It’s always good to start the weekend with a cup of tea. My Aussie friend Robyn – who is also my soul sister when it comes to tea and ANZAC biscuits – had the brilliant idea of kicking off the weekend at The Imp, a little café on Albany Highway. So there we were, perched on stools at a wooden bench that looked out onto the highway, watching the world go by.
To tell the truth, I’m a tea snob. I’ve decided that my cardamom tea is superior to anything any Aussie can sell me. I rarely order tea when I’m out in Perth – partly because the coffee on offer is usually more exotic sounding, and impossible to get at home. Still, I’ll make an exception for The Imp. There’s something very Aussie about getting your Earl Grey in a pot that comes with an orange pom-pom on top.
There’s also something about the stretch of highway running through East Victoria Park that reminded me of Colaba Causeway. Not in terms of people, of course. There are two things that Australians do faster than Indians – walking and driving. I can’t imagine anyone scurrying down Colaba Causeway, or doing more than 20km/hr. There are no colourful pavement-stalls either. I can actually look out the window and see straight into the display windows of the stores across the road. The restaurants, however, are something else, and the variety of shops made me nostalgic.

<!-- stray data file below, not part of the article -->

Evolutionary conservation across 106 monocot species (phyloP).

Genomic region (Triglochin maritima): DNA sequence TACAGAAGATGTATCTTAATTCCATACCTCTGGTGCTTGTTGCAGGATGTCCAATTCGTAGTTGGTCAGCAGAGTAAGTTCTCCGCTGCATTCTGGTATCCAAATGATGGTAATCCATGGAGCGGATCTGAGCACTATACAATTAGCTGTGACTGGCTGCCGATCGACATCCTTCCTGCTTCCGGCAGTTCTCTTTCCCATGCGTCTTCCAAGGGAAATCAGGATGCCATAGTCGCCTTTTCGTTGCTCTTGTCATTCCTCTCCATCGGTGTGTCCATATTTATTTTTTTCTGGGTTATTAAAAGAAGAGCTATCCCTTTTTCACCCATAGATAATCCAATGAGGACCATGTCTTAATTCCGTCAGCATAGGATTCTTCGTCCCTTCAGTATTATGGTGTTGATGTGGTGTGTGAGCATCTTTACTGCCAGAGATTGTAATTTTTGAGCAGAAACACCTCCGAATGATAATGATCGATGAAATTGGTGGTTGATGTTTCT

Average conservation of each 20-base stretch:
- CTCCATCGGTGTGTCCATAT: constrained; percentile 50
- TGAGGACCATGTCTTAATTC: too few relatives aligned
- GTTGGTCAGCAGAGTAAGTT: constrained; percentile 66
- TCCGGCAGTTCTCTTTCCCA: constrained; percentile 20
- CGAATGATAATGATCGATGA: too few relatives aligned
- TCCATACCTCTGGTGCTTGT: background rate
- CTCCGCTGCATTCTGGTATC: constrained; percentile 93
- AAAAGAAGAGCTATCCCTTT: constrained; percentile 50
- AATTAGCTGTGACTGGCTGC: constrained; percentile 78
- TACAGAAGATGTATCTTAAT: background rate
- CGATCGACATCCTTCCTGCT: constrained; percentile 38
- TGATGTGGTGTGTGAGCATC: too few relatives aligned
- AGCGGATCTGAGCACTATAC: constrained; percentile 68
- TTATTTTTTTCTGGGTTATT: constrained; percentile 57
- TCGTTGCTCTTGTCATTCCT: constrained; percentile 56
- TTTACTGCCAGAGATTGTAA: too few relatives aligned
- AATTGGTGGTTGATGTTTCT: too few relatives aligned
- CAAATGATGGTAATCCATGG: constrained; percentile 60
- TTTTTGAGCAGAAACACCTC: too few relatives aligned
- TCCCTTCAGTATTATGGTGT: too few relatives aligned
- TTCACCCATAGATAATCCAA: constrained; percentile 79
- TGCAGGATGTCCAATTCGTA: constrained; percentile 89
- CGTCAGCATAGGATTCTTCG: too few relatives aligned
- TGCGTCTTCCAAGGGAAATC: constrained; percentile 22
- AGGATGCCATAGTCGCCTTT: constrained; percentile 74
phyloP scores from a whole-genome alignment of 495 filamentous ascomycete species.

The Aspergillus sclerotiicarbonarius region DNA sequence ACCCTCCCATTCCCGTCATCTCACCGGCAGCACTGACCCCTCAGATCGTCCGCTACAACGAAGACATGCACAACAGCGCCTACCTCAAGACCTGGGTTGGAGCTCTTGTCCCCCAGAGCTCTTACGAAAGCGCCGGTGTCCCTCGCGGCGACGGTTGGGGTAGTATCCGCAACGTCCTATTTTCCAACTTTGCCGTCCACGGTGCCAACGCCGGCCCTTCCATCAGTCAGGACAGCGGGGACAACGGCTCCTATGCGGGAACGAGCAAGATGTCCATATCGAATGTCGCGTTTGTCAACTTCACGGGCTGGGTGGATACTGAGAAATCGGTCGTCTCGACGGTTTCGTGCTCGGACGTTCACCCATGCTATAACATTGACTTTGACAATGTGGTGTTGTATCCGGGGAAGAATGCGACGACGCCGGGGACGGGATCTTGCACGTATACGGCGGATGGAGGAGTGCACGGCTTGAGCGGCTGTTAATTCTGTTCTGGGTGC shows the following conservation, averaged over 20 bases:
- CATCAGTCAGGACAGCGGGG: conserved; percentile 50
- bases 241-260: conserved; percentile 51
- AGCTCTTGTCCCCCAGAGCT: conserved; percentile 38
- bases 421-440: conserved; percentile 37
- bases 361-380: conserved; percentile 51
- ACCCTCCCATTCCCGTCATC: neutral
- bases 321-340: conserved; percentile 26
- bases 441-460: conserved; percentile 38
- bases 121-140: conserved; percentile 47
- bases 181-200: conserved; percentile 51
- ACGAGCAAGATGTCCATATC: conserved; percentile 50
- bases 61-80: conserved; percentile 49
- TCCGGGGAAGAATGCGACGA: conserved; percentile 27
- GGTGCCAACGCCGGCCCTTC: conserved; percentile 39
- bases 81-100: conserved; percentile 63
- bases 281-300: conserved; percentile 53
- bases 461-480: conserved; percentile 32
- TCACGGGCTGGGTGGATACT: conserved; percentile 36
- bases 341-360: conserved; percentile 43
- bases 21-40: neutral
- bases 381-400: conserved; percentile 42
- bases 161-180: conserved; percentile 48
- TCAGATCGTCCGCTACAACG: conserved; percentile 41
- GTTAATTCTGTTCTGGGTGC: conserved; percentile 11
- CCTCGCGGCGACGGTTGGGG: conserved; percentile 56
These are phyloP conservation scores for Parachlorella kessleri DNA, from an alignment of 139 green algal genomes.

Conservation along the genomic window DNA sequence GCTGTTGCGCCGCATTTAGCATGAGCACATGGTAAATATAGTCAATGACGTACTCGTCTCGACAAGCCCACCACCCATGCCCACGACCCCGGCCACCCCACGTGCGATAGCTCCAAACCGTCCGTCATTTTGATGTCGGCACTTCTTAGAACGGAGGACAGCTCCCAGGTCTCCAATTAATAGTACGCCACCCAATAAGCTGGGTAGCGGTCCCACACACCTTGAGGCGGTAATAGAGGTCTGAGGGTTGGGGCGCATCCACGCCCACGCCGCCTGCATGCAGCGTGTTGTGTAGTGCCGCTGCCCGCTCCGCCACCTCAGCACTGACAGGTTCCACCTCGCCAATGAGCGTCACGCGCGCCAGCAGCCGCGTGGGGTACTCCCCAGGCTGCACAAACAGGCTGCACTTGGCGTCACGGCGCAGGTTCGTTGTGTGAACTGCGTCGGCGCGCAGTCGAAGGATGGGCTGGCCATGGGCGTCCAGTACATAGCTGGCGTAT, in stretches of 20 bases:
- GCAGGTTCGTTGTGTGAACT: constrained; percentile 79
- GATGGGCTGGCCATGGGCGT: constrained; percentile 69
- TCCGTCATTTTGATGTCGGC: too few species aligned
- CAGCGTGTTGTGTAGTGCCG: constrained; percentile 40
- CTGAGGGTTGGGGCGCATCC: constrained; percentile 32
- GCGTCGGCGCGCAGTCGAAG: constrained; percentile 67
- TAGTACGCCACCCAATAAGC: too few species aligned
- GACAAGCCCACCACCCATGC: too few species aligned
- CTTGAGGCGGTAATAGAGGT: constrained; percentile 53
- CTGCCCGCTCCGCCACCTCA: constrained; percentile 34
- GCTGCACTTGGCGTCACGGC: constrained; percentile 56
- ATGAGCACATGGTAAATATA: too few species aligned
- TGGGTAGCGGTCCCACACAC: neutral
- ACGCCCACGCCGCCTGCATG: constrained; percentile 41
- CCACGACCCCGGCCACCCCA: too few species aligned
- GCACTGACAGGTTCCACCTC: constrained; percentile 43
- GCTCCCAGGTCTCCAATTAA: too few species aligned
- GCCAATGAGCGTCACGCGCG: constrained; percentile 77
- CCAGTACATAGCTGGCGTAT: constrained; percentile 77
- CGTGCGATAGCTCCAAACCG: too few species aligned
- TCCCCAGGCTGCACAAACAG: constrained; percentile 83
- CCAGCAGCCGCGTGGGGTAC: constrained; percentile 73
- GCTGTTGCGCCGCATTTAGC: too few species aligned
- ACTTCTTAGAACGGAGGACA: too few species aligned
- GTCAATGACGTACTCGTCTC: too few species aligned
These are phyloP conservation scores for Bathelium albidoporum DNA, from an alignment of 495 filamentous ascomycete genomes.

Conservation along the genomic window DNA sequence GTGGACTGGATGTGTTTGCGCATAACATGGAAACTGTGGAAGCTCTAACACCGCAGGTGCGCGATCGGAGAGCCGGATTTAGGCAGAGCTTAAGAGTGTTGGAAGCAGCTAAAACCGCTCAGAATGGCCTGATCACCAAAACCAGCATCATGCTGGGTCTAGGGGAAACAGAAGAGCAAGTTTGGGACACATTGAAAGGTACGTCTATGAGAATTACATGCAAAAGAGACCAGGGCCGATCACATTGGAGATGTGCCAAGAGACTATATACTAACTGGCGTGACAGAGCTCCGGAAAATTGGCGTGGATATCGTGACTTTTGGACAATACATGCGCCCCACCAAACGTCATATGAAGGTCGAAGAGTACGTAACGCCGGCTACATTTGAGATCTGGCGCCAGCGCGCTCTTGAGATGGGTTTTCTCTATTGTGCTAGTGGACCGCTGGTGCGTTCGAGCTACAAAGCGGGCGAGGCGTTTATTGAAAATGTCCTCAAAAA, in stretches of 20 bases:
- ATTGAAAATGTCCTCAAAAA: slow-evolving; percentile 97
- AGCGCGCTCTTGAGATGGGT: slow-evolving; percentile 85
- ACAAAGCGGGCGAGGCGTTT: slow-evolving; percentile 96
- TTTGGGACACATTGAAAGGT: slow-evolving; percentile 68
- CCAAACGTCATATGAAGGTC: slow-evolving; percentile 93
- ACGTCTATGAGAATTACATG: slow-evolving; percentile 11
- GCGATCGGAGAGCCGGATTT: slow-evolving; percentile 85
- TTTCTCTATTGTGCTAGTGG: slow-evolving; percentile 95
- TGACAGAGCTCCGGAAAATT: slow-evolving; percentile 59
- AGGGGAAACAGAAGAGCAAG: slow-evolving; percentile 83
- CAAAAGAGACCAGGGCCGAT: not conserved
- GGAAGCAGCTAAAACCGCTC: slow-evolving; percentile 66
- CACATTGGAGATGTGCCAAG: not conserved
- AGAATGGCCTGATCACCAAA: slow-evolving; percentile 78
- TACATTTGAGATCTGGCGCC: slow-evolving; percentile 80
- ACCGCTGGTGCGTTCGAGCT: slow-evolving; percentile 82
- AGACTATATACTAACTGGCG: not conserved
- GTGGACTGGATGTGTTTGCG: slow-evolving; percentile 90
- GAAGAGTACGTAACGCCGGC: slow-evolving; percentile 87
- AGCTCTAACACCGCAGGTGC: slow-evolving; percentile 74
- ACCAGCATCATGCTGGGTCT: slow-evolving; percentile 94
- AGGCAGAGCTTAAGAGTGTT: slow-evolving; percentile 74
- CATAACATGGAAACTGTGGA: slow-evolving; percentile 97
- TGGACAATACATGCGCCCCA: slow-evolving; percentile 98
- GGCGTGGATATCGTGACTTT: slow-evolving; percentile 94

After tea, Robyn gave me the quick tour of her part of town. There’s a certain charm to the buildings, some dating as far back as the 1920s – this is old, by Perth standards. The restaurants range from friendly Aussie pubs and fast-food joints to the popular Vietnamese Toto and the very English-sounding Cinnamon (that serves Indian food). There are Chinese restaurants too – my flatmate works in one of them. My favourite though was a sign for “The Prophet” that promised belly-dancing. I wonder if the Prophet would approve?
“I can’t believe this is the first time you’ve been here,” said Robyn, as she expertly negotiated the kidneyabout – another unforgettable feature of East Victoria Park. I replied that I couldn’t believe it myself – not a particularly odd symptom, I often find it hard to believe myself.
“The only thing about East Vic Park is that it doesn’t have water,” concluded Robyn. It’s too far from the river or the sea to have a View, or more importantly the surf at your doorstep.
Looking out of my window now, I wonder whether water is an over-rated feature. Yes, the Swan River and the Indian Ocean are beautiful, but that doesn’t stop me from missing the view of Mumbai Harbour and the sight of the Navy sailing in.